The Blog

The Death of Professor Ghulam Azam in Custody, a Fresh Wound for Bangladesh

I wasn't quite sure how I should respond to the death of Professor Ghulam Azam, the name I remember from nearly two years when it was suggested to me that the International Crimes Tribunal of Bangladesh was set up to destroy the prominent figure...

I wasn't quite sure how I should respond to the death of Professor Ghulam Azam, the name I remember from nearly two years when it was suggested to me that the International Crimes Tribunal of Bangladesh was set up to destroy the prominent figure.

I remember studying the proceedings of his trial at court, the court which was holding him to account for alleged war crimes from 1971. I remember being thrown by the apparent and obvious lack of evidence. I then went on to meet his son and remember a feeling of injustice for a son whose father had been taken away. When I spoke to Dr Salman on Thursday and he verified the news of loss I empathised with a child who had just lost a father.

Professor Ghulam Azam, founder of Jamaat e Islami in Bangladesh and leader of the party for more than thirty years died in a prison hospital in the nation he lived to change. He was a figurehead and leader to many but on Thursday night I remembered him as a father and grandfather to a loving and grief struck family.

The news came as his family and lawyer had been pleading his case over the last few weeks in that the sick 91 year old should be allowed home due to his deteriorating condition. He had been ill for such a long time and for his family this is what hurt the most. Professor Azam's last days were in prison not in the care of his family in his home.

Hundreds of thousands of people turned out over the weekend to pay their respects to a man globally held in high esteem, separate memorials took place throughout the world and various religious and political figures spoke of the loss we incurred as a society through his passing.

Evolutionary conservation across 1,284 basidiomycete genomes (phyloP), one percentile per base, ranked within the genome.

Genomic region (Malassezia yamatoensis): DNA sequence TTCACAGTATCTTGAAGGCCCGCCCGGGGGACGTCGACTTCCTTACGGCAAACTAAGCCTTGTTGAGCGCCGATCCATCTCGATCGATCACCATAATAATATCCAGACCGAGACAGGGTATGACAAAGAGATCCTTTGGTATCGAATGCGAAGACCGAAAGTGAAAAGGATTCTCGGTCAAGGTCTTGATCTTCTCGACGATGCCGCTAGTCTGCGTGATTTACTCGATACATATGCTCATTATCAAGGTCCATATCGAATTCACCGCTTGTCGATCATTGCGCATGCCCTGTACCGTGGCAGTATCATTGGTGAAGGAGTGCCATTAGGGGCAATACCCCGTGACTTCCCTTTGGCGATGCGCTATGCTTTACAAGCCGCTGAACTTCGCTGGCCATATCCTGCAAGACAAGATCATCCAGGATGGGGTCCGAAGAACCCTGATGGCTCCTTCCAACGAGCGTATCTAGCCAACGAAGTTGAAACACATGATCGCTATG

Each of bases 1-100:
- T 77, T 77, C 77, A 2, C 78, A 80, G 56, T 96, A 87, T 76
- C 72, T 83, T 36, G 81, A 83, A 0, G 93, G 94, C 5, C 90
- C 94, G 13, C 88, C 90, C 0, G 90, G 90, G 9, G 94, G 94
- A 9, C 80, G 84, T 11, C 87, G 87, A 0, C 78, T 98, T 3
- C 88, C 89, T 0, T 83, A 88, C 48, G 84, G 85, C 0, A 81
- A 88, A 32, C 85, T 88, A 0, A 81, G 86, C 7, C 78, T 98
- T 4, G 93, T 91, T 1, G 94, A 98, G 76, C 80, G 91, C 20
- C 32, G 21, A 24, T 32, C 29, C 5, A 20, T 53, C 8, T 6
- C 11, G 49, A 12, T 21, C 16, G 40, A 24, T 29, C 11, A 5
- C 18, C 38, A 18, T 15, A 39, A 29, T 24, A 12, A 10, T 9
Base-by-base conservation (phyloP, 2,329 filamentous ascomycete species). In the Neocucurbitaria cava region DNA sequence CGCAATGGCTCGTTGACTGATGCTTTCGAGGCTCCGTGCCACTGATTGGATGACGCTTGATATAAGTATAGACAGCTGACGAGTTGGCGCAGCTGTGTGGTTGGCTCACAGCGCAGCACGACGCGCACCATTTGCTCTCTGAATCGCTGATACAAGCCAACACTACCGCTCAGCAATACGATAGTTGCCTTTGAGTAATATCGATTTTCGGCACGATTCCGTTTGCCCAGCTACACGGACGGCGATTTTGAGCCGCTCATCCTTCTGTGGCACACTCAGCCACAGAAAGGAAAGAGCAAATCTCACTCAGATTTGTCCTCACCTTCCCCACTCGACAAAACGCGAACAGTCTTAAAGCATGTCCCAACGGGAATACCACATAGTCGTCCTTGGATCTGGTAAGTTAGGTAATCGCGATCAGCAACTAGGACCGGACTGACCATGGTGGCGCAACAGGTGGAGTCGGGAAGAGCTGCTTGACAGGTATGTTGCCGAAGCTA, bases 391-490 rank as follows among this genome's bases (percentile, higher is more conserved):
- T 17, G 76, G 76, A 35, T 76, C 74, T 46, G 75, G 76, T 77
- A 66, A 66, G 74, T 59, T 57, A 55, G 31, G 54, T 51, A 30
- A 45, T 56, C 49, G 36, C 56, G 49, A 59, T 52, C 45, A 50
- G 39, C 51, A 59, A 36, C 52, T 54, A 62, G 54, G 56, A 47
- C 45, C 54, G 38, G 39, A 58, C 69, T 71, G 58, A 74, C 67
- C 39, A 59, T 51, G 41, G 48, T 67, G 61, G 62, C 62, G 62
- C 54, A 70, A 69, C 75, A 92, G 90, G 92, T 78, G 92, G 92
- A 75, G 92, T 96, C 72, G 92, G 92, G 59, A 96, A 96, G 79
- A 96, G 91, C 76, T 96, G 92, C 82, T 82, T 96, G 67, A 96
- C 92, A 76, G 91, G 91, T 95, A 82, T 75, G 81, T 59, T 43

Professor Ghulam Azam was a prominent figure both inside and outside of Bangladesh, rising to great prominence within political party Jamaat e Islami from a young age. He was born and educated in Dhaka, the capital of Bangladesh, whilst it was still East Pakistan. He read political science at university and held a prominent voice throughout the world for his merit as a religious thinker and author, writing well over 100 books. In Bangladesh there were those that loved him and those that reviled him. During the nations independence struggle, Jamaat e Islami the party which he led, sided with Pakistan against what they saw as the break up of an Islamic state. Official figures imply the loss of 3 million Bengalis in this war and the loss of life during the struggle has been something the nation has found difficult to get over with Jamaat e Islamis' opposition to the struggle plaguing the party since the birth of the blood wrenched nation.

It was in 2010 a domestic court was set up to hold to account those who perpetrated war crimes during the struggle. But those being held to account didn't include Pakistani colonels but rather opposition party figures in Bangladesh and figures of religious authority.

Arrested in 2012 Azam was put on trial for allegedly committing war crimes during Bangladeshs' independence struggle in 1971. He was among other prominent figures from within Jamaat e Islami to have been arrested. In court, Azam was accused of being a chief protagonist during the independence war and in July last year, he was found guilty on account of five charges including conspiracy, incitement, planning, abetting and failing to prevent murder. He faced more than 60 counts of crimes against humanity for atrocities committed during the struggle and was sentenced to 90 years in jail. The prosecution did seek the death penalty but due to his age, he was given the prison term.

The standards of the legal process were widely condemned as a farce with wide ranging criticism of the courts proceedings. International lawyers and human rights organisations from all over the world expressed concern over the adequacy of the courts proceedings. After Azams' conviction Human Rights Watch released a statement saying "The trial of Ghulam Azam, the former chief of Bangladesh's Jamaat-e-Islaami (Jamaat) party, at Bangladesh's International Crimes Tribunal was deeply flawed and did not meet international fair trial standards", Asia director Brad Adams added "We sounded the alarm that the law and trial process were deficient, but the government ignored the warnings. The government has got the conviction it wanted, but it has failed to ensure a fair trial that settles once and for all whether Ghulam Azam was guilty."

Azams' team, supporters and family argued that his prosecution and conviction had no basis bar political motive and have always maintained his innocence and there has never been any sound evidence to any of the accusations made, serving to further imply that the court was being used as a political tool. Scandal set the tone for these war crimes proceedings and its judgements cannot be taken in any other light. With Proffesor Ghulam Azams' death in custody he has died a martyr to his followers and the international crimes tribunal of Bangladesh is now left with a legacy of politically motivated revenge. In the process of trying to heal the wounds of 1971 there are now a whole new set of wounds for the country to contend with.